If my cat wore socks, his fur would change color. No, seriously. It really would. And I have the pictures to prove it. Okay, maybe not of him in socks. Because that’s just not going to happen. Ever. But I really could get his fur to change color. And anyone owned by a Siamese could do the same thing. It’s all thanks to a special gene they have in common: an albino gene. What? Wait. Siamese aren’t albinos. Actually, they are. Temperature-sensitive albinos.
When we think of an albino, we usually think of someone without pigment. But Siamese — and similar breeds — aren’t stark white, so what gives?
Siamese are temperature-sensitive albinos because of genetics
See, a cat’s coloring is determined by a set of eight different genes. They’re what tell a black cat to be black, or an orange cat to be orange. And then there are modifier genes — these can cause a cat’s fur to be patterned in a certain way, or mask the color altogether, like you’d see in the white bib-and-spats on your classic tuxedo kitty.
But Siamese and similar cat breeds have a special modifier gene called a Siamese allele that mutates the color gene. It inhibits pigment — in other words, it causes albinism.
But that modifier signal only gets through to a kitty’s fur if it’s above a certain temperature.
So, how does this gene work?
This modifier starts sending out its “stop the color!” message around 100.4-102.5 F (38-39.2 C), which is a cat’s standard body temperature. Anything lower than that and the mutation is blocked and the color gene can then do its color thing.
Because a cat’s body is cooler around his ears, paws, and tail, that’s where the color begins to kick in. In essence, these cats are walking heat maps. Kinda cool, huh?
Why are these cats born lighter and then darken as they age?
It’s pretty warm in the womb, so all kittens with this special modifier allele are white throughout gestation. They pop out as white kittens too, but once exposed to atmosphere, their extremities begin cooling.
Once they hit that critical temperature, those alleles that have been inhibiting the enzyme responsible for pigment turn off and color begins to develop — on the ears, paws, tail, and face.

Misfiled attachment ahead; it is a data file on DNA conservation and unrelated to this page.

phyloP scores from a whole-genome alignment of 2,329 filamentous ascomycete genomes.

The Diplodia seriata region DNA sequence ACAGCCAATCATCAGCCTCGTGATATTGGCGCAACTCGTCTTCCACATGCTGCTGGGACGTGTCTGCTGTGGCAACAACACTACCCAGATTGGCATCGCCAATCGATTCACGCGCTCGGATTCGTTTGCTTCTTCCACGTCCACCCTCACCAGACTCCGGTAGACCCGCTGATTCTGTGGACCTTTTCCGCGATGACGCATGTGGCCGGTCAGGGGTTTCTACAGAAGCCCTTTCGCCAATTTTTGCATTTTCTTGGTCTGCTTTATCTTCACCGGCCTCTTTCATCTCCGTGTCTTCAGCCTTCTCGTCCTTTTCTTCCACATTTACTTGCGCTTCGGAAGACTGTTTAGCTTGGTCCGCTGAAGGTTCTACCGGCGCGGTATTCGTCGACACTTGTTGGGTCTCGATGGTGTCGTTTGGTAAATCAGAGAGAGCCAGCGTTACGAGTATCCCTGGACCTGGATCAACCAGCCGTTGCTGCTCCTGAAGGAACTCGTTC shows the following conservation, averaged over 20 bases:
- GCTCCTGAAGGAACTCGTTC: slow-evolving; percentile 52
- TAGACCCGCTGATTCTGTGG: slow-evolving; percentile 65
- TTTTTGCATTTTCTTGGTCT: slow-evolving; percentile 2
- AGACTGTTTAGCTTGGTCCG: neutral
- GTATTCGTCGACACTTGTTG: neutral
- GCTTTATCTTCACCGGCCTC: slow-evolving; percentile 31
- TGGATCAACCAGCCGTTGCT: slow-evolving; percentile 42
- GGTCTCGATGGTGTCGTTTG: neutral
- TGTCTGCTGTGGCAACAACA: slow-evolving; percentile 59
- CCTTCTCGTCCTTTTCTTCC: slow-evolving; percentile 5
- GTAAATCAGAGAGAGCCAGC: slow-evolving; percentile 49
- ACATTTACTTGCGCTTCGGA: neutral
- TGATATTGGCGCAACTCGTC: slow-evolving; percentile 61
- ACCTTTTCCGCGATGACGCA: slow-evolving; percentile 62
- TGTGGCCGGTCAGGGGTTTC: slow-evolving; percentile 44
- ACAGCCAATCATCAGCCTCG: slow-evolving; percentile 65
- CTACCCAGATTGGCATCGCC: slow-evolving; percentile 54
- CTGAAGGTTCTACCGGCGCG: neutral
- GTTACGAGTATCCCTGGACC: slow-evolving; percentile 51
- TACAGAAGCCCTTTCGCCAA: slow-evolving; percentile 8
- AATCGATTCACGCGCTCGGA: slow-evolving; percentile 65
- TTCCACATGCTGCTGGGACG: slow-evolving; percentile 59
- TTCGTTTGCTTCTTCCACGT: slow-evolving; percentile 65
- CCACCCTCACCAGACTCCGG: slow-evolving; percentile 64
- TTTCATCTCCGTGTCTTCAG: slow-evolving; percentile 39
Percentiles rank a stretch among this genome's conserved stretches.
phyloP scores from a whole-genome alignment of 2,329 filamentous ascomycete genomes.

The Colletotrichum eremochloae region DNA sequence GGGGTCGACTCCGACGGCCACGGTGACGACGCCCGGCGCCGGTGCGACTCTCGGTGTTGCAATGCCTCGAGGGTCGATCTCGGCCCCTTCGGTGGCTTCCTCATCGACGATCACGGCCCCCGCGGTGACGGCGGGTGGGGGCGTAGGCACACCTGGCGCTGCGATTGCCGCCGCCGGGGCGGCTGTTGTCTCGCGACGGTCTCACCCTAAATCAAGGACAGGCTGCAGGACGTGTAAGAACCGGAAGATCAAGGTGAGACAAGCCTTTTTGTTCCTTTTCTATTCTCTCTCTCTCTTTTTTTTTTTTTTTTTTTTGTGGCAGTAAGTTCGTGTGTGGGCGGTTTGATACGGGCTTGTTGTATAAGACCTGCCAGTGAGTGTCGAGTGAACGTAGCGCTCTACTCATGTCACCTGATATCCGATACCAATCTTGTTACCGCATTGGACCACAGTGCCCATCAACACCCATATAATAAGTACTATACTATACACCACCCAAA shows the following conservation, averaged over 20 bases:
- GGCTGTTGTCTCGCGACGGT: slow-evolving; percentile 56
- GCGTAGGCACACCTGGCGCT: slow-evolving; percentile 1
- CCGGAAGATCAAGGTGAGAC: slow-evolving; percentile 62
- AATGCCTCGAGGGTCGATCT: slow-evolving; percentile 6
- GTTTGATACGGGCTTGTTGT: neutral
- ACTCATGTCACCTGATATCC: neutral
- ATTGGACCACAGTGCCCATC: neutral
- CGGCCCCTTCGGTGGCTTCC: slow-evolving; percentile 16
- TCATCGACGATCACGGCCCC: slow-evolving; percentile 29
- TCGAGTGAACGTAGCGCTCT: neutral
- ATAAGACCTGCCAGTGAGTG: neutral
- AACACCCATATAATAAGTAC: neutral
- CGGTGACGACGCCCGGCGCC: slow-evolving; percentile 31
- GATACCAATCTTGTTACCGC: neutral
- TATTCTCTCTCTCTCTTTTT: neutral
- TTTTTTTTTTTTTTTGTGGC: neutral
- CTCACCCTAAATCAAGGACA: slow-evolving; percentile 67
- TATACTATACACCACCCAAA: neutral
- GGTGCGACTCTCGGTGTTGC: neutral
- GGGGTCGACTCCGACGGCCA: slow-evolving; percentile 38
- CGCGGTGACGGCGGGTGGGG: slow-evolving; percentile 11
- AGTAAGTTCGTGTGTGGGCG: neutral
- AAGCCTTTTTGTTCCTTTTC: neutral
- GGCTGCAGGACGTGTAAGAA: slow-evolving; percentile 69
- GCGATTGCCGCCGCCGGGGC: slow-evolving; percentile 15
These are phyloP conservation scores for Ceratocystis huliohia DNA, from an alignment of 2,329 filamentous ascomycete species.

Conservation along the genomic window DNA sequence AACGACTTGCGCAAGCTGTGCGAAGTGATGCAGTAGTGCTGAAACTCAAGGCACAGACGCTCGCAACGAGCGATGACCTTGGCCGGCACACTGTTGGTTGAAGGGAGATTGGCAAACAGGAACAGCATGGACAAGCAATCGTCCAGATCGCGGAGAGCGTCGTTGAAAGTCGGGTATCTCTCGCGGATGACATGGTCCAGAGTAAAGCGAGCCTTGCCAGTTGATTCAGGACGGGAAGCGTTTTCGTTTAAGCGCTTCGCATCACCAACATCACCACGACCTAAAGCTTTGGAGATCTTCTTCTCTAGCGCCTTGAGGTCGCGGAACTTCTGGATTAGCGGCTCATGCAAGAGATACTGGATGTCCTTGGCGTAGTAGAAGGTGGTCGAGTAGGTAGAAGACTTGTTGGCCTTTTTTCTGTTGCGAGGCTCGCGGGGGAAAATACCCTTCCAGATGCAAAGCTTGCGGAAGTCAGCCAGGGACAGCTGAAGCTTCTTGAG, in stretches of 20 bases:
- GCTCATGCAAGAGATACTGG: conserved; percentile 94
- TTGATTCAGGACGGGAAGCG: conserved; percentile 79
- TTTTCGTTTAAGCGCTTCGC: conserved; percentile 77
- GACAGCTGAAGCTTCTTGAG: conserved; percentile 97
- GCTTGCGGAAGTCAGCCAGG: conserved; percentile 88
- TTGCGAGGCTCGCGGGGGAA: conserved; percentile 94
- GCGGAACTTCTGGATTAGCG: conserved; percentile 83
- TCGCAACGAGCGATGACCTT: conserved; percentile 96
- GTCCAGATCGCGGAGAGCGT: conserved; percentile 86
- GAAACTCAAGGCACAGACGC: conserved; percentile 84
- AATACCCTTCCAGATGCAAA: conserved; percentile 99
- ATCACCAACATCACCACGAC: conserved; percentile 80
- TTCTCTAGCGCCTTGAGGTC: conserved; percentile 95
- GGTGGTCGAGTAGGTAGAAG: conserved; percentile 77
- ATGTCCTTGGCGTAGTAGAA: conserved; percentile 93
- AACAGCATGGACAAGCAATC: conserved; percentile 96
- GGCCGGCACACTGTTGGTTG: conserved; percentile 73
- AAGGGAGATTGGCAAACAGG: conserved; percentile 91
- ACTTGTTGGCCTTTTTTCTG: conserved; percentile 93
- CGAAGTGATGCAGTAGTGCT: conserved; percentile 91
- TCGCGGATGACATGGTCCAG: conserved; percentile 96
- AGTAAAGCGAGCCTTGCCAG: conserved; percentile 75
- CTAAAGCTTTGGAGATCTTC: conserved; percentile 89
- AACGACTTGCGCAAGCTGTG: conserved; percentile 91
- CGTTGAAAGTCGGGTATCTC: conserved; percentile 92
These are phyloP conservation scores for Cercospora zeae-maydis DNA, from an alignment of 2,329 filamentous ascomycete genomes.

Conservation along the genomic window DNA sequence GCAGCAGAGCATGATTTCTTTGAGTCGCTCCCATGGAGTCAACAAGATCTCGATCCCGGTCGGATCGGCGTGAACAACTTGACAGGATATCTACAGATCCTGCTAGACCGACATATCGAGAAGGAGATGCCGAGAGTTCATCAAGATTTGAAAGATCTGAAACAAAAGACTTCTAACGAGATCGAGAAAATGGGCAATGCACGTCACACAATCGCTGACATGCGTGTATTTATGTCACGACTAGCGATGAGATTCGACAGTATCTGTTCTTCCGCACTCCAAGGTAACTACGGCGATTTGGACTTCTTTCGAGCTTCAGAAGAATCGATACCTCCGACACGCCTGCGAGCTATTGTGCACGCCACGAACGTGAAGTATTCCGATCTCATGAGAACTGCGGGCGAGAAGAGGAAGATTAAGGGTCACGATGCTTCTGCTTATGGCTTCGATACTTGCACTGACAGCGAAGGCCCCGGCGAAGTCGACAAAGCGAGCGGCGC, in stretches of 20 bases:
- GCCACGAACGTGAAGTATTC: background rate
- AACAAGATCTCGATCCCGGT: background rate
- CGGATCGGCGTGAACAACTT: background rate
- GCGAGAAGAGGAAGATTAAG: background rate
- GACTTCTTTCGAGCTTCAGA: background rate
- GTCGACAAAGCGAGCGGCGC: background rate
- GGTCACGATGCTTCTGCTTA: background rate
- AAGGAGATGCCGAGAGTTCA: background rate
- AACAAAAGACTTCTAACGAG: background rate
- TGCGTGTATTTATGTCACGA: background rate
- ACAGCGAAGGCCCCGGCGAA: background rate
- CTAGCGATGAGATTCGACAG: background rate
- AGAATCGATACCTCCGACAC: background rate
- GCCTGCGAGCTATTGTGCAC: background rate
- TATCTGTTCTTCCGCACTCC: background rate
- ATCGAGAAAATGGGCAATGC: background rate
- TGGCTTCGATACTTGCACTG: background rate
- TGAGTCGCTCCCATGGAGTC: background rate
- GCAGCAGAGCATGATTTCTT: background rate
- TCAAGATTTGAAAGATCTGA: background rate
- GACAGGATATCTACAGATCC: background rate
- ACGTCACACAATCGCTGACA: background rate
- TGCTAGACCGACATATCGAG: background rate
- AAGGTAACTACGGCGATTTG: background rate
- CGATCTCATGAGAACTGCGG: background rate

Someone questioned why the face — that’s not an extremity. True, but we have a lot of holes in our faces: eyes, ears, nose, mouth (the same argument my dad used when I was a kid and wanted to pierce my ears: “You don’t need another hole in your head!”). All those cavities in the head account for enough of a drop in temperature to let the color kick in.
Notice this kitten’s nose is darkest? Big breathing holes there! And at this stage, his paws are just beginning to get their dark brown color.
So, let’s think about temperature-sensitive albinos for a sec
If all it takes to make these cats “go albino” on you is to increase their temp, what if you made a cat wear socks? Would his paws turn white?
First, good luck with that experiment. Be sure to let me know how that works out for ya, ‘K?
Seriously, if you could actually keep them on him, then, well, the answer is yes. Because coat color is lightened by high body temperatures and darkened by lower temperatures, a bandage covering the fur — or even cold weather — can alter the color.
One of my cats — a Tonkinese — had to have a four-inch swath shaved around his lower abdomen for a sonogram a few years back. It happened right before we entered one of the coldest winters on record. His fur grew back a shade darker. Fortunately, as spring turned into summer, his coat lightened once again.
But wait — the temperature-sensitive albino genes get even weirder…
There are actually two temperature-sensitive albino genes, and one of them is a bit more lazy than the other. The Siamese allele is the more efficient one, and cats carrying this have those pointed coat patterns we associate with the breed. The less efficient one was found in the Burmese cat, and therefore bears its name.
This makes total sense if you look at pictures of both breeds. Siamese have the most contrast whereas Burmese can sometimes have very little contrast. That’s why many Burmese — and some Tonkinese — aren’t described as pointed cats (such as seal point or blue point). They’re known as minks instead.
See how little contrast our guy has in the photo below? He’s considered a mink, not a point.
OK! Done with the hard science. Back to the cool stuff.
What if a Siamese cat didn’t have that modifier allele?
If you ignore the temperature-dependent albinism thing going on, genetically my Maxwell is a solid grey kitty.
And a sealpoint Siamese? Well, genetically that’s a black cat, only with alleles.
Interesting to think about, no?
Thumbnail: Photography ©studdio22comua | Thinkstock.
Read more about cats and science on Catster.com:
- What is a Cat Flehmen Response?
- What It Means to Be a Tabby Cat
- The Fascinating Facts Behind Cat Colors
Read more about Siamese cats on Catster.com:
- Who’s That Cat? The Siamese, if You Please
- Did You Know Siamese Cats’ Eyes Explain Why the Sky Is Blue?
- Silver Belle, a Senior Siamese Cat, Gets a Second Chance
About Lisa Richman: Writer, director, pilot, foodie, cat person. When she’s not on set, this director of film and video can usually be found taking photos of cats (and food) with her trusty Nikon, or cruising aloft at 3,000 feet. She’s cat mom to an opinionated Tonkinese, a hearing-impaired Siamese, and a feline fashionista. She’s also the owner of a recently launched food blog, and the Cat Writer’s 2014 Entertainment Blog, A Tonk’s Tail.